I was short sighted from an early age, often bullied in school, I found it difficult to follow what was going on in class and was embarrassed to ask for help. This resulted in a poor education that lead to limited future career opportunities. For many years I had to work physically demanding or extremely mundane jobs out of necessity.
I was thirty four years old before I was diagnosed with the hereditary eye condition known as Macular Atrophy. On top of discovering I had been living with a disability for most of my life, I was also made redundant from my job of fifteen years. I soon realised I was eligible for government support and that’s when I made a radical career change.
Growing up I had always wanted to do more for the community. I was determined to focus all my skills and talents to support people in need. Now seeking out career opportunities with organisations supporting people with disability, I began working in different organisations providing community outreach, disability advocacy and disability support. Meanwhile I was receiving government funded supports which lead me to discover Home Care Heroes! (Like Family).
It is a strange feeling providing support for others when at times I required support myself. I have slowly realised that receiving support wasn’t a sign of weakness but it was simply living life with a disability. Being a very independent individual who enjoys working autonomously, I was not used to receiving support from anyone except from my family.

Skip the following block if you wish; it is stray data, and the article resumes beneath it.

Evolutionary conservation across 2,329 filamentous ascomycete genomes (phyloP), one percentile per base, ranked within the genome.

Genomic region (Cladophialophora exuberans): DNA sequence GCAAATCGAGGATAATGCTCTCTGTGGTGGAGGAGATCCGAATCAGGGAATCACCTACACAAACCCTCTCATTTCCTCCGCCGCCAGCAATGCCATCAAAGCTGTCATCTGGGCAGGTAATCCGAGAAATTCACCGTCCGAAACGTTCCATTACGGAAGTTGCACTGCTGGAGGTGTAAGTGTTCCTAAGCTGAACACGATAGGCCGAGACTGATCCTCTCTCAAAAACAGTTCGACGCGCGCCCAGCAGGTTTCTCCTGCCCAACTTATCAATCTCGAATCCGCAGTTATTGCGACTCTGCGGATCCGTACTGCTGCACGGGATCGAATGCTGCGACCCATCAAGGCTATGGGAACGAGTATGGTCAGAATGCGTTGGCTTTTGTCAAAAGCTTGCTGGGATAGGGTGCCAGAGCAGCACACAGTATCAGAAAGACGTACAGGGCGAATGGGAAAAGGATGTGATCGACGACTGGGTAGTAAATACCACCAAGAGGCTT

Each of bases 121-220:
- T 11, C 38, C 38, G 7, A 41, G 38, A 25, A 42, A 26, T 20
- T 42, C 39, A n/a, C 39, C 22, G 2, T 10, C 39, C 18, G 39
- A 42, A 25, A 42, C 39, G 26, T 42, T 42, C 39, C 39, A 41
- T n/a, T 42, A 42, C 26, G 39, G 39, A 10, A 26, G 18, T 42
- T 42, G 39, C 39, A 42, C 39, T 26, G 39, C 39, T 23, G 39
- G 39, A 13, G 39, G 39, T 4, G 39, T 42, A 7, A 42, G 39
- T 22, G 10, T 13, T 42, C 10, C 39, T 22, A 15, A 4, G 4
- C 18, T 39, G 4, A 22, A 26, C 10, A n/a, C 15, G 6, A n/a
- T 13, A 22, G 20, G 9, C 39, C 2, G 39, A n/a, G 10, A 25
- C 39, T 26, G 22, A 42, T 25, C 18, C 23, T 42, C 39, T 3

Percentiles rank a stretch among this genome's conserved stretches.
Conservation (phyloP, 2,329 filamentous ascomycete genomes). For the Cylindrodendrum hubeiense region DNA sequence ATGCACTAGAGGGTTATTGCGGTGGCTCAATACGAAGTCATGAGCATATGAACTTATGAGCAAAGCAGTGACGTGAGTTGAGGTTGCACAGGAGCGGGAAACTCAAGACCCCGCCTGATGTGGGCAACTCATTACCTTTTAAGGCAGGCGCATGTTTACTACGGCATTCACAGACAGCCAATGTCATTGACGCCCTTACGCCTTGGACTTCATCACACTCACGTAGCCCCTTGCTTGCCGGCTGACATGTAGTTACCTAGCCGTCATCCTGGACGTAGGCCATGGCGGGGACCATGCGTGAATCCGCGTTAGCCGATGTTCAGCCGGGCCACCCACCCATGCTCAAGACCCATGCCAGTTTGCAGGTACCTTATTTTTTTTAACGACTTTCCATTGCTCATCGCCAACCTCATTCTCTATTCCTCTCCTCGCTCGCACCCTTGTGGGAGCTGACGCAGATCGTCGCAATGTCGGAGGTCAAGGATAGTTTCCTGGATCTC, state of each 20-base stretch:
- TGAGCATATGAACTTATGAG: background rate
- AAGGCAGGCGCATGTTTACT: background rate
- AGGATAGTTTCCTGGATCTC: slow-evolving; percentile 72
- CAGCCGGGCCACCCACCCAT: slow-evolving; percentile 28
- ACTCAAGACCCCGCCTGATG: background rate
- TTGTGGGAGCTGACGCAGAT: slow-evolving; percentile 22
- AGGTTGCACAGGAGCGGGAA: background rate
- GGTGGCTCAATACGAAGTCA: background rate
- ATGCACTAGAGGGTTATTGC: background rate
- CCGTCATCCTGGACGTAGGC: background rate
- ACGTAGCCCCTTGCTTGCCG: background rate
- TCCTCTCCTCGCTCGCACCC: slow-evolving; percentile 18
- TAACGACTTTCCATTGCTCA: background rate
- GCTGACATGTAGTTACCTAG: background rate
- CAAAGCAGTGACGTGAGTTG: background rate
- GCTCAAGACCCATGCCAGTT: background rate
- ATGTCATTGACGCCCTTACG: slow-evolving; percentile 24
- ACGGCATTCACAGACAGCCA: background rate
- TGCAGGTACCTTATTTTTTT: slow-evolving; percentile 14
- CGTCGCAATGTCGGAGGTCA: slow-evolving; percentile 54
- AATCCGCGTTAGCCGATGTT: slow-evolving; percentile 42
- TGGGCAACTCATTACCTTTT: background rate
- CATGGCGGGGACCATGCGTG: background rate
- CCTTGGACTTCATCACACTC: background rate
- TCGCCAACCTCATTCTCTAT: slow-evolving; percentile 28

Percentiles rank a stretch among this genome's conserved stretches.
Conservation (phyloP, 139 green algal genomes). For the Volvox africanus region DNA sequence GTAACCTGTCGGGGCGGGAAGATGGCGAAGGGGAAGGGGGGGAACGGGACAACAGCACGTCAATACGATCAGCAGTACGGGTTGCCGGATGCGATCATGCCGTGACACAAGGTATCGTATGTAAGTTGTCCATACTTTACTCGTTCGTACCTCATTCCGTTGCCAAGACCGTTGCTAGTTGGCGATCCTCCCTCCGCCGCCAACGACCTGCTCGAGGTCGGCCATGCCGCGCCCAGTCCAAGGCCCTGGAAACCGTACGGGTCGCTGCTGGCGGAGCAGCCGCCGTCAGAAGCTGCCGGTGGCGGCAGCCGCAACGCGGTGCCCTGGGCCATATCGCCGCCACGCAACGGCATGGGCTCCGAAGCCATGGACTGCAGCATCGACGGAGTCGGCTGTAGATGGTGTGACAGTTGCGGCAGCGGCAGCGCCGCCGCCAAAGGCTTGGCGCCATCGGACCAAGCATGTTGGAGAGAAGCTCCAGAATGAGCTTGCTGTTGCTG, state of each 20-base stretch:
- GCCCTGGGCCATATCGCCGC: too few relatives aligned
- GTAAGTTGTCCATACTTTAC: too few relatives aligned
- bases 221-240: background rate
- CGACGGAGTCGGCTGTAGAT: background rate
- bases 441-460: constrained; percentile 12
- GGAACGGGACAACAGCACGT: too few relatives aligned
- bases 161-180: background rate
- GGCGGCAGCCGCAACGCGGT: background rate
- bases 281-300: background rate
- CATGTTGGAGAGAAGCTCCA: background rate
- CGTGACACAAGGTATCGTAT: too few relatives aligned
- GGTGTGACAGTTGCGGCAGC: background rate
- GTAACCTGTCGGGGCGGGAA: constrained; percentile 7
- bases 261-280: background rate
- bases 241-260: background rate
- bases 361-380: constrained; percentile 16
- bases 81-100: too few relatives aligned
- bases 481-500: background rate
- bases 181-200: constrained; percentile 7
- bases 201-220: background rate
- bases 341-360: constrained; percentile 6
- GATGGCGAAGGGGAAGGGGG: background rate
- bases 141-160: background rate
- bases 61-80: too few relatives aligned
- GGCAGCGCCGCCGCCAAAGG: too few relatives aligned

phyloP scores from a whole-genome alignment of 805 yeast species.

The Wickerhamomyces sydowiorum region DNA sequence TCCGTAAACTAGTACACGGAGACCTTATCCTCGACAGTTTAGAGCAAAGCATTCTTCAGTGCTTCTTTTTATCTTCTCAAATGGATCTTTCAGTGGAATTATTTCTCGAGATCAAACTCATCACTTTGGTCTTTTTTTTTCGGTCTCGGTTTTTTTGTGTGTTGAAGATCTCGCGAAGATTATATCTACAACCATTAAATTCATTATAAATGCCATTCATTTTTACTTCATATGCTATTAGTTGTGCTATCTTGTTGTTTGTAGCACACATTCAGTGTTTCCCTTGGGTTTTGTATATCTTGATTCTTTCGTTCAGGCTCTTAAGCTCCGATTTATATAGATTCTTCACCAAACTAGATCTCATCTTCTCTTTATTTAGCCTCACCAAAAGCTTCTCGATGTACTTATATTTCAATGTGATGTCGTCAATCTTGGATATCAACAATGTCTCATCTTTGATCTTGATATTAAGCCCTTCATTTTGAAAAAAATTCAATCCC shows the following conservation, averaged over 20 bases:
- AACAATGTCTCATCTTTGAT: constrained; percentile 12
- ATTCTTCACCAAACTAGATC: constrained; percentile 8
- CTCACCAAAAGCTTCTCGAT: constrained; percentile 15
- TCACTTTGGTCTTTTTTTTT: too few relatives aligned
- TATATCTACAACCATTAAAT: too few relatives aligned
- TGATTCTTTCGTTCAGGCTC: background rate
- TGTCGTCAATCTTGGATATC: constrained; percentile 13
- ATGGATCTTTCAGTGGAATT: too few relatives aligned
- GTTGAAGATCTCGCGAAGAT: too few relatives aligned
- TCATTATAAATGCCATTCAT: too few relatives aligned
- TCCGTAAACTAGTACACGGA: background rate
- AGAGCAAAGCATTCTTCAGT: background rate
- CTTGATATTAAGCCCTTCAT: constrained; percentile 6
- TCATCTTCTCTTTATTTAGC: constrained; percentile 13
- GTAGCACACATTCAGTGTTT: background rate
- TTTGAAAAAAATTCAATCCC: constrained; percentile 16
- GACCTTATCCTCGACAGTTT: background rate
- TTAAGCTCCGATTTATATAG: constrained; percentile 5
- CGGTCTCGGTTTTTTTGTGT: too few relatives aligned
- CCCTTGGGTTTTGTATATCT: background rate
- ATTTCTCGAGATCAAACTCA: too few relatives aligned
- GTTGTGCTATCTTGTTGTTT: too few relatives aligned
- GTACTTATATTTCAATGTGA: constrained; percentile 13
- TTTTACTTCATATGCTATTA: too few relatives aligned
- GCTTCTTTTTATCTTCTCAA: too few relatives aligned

I was pleasantly surprised that NDIS funding helped equip me with a social support team. It’s been a positive experience allowing me to participate in activities that interest me, while also increasing my confidence when out in the community. I now have new goals such as skills training to improve my career.
I am currently extremely fortunate to be entrusted to care for an amazing group of people full time. I hope the support I provide them whether it be helping with exercise, house hold chores or companionship when out in the community, has a positive impact on their lives and can empower them to overcome any barriers they might be facing.
I encourage others with disability to experience the other side of receiving care. As carers with lived experience, providing care with empathy and kindness would come naturally, creating a tremendously rewarding experiences for all.